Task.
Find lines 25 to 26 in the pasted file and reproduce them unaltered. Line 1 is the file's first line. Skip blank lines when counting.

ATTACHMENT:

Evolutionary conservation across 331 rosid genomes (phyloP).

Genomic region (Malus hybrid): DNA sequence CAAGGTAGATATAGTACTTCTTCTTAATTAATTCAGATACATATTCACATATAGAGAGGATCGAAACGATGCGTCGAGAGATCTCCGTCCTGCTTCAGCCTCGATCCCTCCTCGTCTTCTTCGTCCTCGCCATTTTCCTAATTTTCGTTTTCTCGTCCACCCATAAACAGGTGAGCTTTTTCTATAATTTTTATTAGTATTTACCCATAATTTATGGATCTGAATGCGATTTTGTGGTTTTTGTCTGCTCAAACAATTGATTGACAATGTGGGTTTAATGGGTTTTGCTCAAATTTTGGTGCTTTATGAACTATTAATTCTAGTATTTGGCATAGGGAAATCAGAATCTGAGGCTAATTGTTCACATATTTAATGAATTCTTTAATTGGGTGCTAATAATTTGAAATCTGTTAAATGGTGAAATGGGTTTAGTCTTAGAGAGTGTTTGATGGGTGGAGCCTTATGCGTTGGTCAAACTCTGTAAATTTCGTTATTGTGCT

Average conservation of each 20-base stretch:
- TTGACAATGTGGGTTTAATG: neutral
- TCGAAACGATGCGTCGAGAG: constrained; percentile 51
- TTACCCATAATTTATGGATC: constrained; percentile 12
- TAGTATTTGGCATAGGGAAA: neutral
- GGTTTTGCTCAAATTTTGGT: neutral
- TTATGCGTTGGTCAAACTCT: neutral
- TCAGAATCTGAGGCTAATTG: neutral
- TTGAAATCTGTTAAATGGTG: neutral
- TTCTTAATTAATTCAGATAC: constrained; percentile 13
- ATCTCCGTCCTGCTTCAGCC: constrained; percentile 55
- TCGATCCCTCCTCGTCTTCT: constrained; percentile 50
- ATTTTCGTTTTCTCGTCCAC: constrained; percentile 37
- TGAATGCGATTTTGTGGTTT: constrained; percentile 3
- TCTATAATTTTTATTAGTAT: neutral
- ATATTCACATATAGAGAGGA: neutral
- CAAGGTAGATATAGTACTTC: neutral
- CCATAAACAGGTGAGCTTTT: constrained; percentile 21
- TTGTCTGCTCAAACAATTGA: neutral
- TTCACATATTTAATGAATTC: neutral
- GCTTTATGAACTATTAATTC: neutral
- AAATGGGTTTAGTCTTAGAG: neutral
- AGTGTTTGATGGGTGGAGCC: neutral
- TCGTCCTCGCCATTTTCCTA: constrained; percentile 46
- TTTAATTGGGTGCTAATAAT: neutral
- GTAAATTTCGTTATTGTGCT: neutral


- AGTGTTTGATGGGTGGAGCC: neutral
- TCGTCCTCGCCATTTTCCTA: constrained; percentile 46